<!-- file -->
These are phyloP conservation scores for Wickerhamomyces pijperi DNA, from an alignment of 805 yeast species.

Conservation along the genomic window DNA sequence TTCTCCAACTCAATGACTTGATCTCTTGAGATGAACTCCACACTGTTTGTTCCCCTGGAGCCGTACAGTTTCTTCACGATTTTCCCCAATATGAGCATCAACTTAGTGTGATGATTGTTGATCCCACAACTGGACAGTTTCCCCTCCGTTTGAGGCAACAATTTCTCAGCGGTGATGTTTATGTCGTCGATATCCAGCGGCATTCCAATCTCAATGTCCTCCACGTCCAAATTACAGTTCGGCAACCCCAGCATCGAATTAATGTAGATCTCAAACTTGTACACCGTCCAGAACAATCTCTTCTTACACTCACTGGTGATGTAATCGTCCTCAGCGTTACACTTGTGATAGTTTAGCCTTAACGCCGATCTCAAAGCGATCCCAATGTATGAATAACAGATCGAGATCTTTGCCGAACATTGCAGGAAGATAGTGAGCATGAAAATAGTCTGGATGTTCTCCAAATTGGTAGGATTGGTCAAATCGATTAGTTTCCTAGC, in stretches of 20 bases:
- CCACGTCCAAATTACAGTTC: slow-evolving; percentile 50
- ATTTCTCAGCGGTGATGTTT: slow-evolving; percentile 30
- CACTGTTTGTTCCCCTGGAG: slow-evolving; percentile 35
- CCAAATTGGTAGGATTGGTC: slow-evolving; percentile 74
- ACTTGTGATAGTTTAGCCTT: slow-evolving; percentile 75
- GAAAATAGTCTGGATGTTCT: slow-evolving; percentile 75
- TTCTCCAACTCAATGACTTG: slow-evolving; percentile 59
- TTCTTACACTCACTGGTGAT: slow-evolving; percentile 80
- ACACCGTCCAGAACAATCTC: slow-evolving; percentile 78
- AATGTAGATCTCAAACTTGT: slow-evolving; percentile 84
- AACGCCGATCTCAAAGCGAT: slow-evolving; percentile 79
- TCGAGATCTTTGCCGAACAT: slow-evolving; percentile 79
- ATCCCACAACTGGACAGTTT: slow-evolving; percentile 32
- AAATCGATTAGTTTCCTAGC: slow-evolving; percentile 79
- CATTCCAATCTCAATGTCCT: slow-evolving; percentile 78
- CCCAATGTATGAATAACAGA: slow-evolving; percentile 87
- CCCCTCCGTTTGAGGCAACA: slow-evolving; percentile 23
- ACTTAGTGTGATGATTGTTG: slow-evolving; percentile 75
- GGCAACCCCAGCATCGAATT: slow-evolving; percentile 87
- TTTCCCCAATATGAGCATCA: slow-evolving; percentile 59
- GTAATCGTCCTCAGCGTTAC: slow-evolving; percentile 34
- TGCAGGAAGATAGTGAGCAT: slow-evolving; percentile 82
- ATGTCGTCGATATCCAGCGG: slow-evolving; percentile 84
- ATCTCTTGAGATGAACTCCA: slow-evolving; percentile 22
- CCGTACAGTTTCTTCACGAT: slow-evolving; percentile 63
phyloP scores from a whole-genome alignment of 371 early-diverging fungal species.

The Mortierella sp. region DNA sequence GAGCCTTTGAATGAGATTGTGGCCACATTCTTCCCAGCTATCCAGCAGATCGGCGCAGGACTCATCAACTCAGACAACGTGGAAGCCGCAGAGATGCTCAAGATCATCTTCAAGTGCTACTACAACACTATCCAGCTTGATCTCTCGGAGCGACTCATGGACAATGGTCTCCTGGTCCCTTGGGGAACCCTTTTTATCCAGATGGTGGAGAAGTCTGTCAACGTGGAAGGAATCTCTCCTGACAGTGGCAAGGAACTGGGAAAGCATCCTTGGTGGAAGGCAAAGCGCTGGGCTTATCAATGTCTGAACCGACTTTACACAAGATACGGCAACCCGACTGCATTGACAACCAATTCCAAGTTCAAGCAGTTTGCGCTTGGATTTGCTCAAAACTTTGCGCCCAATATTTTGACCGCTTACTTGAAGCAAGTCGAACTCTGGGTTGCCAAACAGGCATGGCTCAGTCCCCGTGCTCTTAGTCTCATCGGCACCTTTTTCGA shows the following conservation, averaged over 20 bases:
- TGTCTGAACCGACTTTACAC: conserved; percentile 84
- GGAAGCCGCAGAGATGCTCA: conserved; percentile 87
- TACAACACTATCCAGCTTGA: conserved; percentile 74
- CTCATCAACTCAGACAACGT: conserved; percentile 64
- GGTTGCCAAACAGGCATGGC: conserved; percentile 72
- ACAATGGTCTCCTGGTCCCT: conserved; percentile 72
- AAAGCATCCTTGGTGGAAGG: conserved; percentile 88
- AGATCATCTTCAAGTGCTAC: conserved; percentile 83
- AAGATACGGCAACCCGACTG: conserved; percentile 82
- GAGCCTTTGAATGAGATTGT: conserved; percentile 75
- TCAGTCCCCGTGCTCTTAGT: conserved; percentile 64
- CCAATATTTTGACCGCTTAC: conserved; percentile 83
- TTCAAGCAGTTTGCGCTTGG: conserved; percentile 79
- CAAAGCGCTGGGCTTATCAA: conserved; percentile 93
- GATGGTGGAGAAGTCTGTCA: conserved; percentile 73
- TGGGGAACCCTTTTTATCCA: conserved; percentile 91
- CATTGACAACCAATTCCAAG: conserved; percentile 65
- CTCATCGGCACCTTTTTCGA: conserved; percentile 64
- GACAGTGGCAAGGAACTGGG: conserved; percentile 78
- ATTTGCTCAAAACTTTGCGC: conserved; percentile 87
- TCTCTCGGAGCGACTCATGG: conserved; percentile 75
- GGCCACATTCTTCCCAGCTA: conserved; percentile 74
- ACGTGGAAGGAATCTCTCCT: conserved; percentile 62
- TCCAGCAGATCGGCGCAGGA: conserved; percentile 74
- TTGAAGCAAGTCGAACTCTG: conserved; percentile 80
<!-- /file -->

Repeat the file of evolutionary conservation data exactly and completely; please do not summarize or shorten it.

These are phyloP conservation scores for Wickerhamomyces pijperi DNA, from an alignment of 805 yeast species.

Conservation along the genomic window DNA sequence TTCTCCAACTCAATGACTTGATCTCTTGAGATGAACTCCACACTGTTTGTTCCCCTGGAGCCGTACAGTTTCTTCACGATTTTCCCCAATATGAGCATCAACTTAGTGTGATGATTGTTGATCCCACAACTGGACAGTTTCCCCTCCGTTTGAGGCAACAATTTCTCAGCGGTGATGTTTATGTCGTCGATATCCAGCGGCATTCCAATCTCAATGTCCTCCACGTCCAAATTACAGTTCGGCAACCCCAGCATCGAATTAATGTAGATCTCAAACTTGTACACCGTCCAGAACAATCTCTTCTTACACTCACTGGTGATGTAATCGTCCTCAGCGTTACACTTGTGATAGTTTAGCCTTAACGCCGATCTCAAAGCGATCCCAATGTATGAATAACAGATCGAGATCTTTGCCGAACATTGCAGGAAGATAGTGAGCATGAAAATAGTCTGGATGTTCTCCAAATTGGTAGGATTGGTCAAATCGATTAGTTTCCTAGC, in stretches of 20 bases:
- CCACGTCCAAATTACAGTTC: slow-evolving; percentile 50
- ATTTCTCAGCGGTGATGTTT: slow-evolving; percentile 30
- CACTGTTTGTTCCCCTGGAG: slow-evolving; percentile 35
- CCAAATTGGTAGGATTGGTC: slow-evolving; percentile 74
- ACTTGTGATAGTTTAGCCTT: slow-evolving; percentile 75
- GAAAATAGTCTGGATGTTCT: slow-evolving; percentile 75
- TTCTCCAACTCAATGACTTG: slow-evolving; percentile 59
- TTCTTACACTCACTGGTGAT: slow-evolving; percentile 80
- ACACCGTCCAGAACAATCTC: slow-evolving; percentile 78
- AATGTAGATCTCAAACTTGT: slow-evolving; percentile 84
- AACGCCGATCTCAAAGCGAT: slow-evolving; percentile 79
- TCGAGATCTTTGCCGAACAT: slow-evolving; percentile 79
- ATCCCACAACTGGACAGTTT: slow-evolving; percentile 32
- AAATCGATTAGTTTCCTAGC: slow-evolving; percentile 79
- CATTCCAATCTCAATGTCCT: slow-evolving; percentile 78
- CCCAATGTATGAATAACAGA: slow-evolving; percentile 87
- CCCCTCCGTTTGAGGCAACA: slow-evolving; percentile 23
- ACTTAGTGTGATGATTGTTG: slow-evolving; percentile 75
- GGCAACCCCAGCATCGAATT: slow-evolving; percentile 87
- TTTCCCCAATATGAGCATCA: slow-evolving; percentile 59
- GTAATCGTCCTCAGCGTTAC: slow-evolving; percentile 34
- TGCAGGAAGATAGTGAGCAT: slow-evolving; percentile 82
- ATGTCGTCGATATCCAGCGG: slow-evolving; percentile 84
- ATCTCTTGAGATGAACTCCA: slow-evolving; percentile 22
- CCGTACAGTTTCTTCACGAT: slow-evolving; percentile 63
phyloP scores from a whole-genome alignment of 371 early-diverging fungal species.

The Mortierella sp. region DNA sequence GAGCCTTTGAATGAGATTGTGGCCACATTCTTCCCAGCTATCCAGCAGATCGGCGCAGGACTCATCAACTCAGACAACGTGGAAGCCGCAGAGATGCTCAAGATCATCTTCAAGTGCTACTACAACACTATCCAGCTTGATCTCTCGGAGCGACTCATGGACAATGGTCTCCTGGTCCCTTGGGGAACCCTTTTTATCCAGATGGTGGAGAAGTCTGTCAACGTGGAAGGAATCTCTCCTGACAGTGGCAAGGAACTGGGAAAGCATCCTTGGTGGAAGGCAAAGCGCTGGGCTTATCAATGTCTGAACCGACTTTACACAAGATACGGCAACCCGACTGCATTGACAACCAATTCCAAGTTCAAGCAGTTTGCGCTTGGATTTGCTCAAAACTTTGCGCCCAATATTTTGACCGCTTACTTGAAGCAAGTCGAACTCTGGGTTGCCAAACAGGCATGGCTCAGTCCCCGTGCTCTTAGTCTCATCGGCACCTTTTTCGA shows the following conservation, averaged over 20 bases:
- TGTCTGAACCGACTTTACAC: conserved; percentile 84
- GGAAGCCGCAGAGATGCTCA: conserved; percentile 87
- TACAACACTATCCAGCTTGA: conserved; percentile 74
- CTCATCAACTCAGACAACGT: conserved; percentile 64
- GGTTGCCAAACAGGCATGGC: conserved; percentile 72
- ACAATGGTCTCCTGGTCCCT: conserved; percentile 72
- AAAGCATCCTTGGTGGAAGG: conserved; percentile 88
- AGATCATCTTCAAGTGCTAC: conserved; percentile 83
- AAGATACGGCAACCCGACTG: conserved; percentile 82
- GAGCCTTTGAATGAGATTGT: conserved; percentile 75
- TCAGTCCCCGTGCTCTTAGT: conserved; percentile 64
- CCAATATTTTGACCGCTTAC: conserved; percentile 83
- TTCAAGCAGTTTGCGCTTGG: conserved; percentile 79
- CAAAGCGCTGGGCTTATCAA: conserved; percentile 93
- GATGGTGGAGAAGTCTGTCA: conserved; percentile 73
- TGGGGAACCCTTTTTATCCA: conserved; percentile 91
- CATTGACAACCAATTCCAAG: conserved; percentile 65
- CTCATCGGCACCTTTTTCGA: conserved; percentile 64
- GACAGTGGCAAGGAACTGGG: conserved; percentile 78
- ATTTGCTCAAAACTTTGCGC: conserved; percentile 87
- TCTCTCGGAGCGACTCATGG: conserved; percentile 75
- GGCCACATTCTTCCCAGCTA: conserved; percentile 74
- ACGTGGAAGGAATCTCTCCT: conserved; percentile 62
- TCCAGCAGATCGGCGCAGGA: conserved; percentile 74
- TTGAAGCAAGTCGAACTCTG: conserved; percentile 80